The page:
Anybody else know what I’m talking about here? Anyone else experience this? Well, eventually our hunger would drive Lori and I to a decision.
In our lives, we have to make a ton of decisions, and there are just some times, and some topics, where making decisions is hard. And it’s not surprising. Social scientists tell us that the number of decisions the average person has to make on a daily basis have more quadrupled in the last 50 years. In his book, Essentialism, (a great book, by the way, about simplifying one’s life) Greg Mckeouwn writes that “…the preponderance of choice has overwhelmed our ability to manage decisions. We have lost our ability to filter what is important, and what isn’t. Psychologists call this “decision fatigue.” And the more choices we are forced to make, the more the quality of our decisions deteriorates.”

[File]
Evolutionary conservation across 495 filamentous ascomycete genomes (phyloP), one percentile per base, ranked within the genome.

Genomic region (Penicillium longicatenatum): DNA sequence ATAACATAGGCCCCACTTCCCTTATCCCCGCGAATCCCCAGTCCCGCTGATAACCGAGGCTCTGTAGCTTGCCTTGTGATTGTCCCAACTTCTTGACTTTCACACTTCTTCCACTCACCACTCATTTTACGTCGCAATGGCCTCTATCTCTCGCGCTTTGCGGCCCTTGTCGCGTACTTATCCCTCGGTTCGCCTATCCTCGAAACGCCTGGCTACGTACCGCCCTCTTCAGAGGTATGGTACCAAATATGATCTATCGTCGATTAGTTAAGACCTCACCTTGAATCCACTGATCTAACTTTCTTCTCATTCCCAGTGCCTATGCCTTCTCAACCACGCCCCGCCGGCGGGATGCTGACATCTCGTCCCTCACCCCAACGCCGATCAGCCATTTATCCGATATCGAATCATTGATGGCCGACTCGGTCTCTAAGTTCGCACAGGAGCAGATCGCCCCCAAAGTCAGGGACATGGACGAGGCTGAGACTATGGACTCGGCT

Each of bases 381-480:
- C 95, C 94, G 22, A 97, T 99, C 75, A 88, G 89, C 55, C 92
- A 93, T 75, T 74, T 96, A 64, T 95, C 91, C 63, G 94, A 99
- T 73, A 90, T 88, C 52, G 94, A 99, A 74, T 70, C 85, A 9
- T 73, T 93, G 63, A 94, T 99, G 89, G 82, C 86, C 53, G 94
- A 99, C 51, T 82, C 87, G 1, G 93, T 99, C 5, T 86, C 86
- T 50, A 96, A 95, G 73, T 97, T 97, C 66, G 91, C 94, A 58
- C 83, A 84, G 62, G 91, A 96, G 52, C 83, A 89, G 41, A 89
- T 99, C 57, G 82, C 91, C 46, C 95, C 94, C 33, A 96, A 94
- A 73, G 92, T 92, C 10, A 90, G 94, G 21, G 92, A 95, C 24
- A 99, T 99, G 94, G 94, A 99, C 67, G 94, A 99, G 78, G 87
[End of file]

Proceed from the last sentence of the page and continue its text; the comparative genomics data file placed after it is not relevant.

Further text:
Making decisions can be overwhelming and paralyzing. And I hear that in the conversations I have with you. I hear about the decisions you have to make…about marriages, family, careers, money, health. I know that there are difficult choices and decisions that you have to make every single day.
Today’s Gospel lesson challenges us. It is all about choices and decisions.
It also makes us feel pretty uncomfortable. After all, according to our Gospel reading in St. Luke, Jesus says that to be disciples, we’re supposed to “hate” our fathers and mothers, our wives and husbands, our children, our sisters and brothers? Even life itself? “Hate?” “Gee, great recruiting pitch Jesus! Where do I sign up for that?”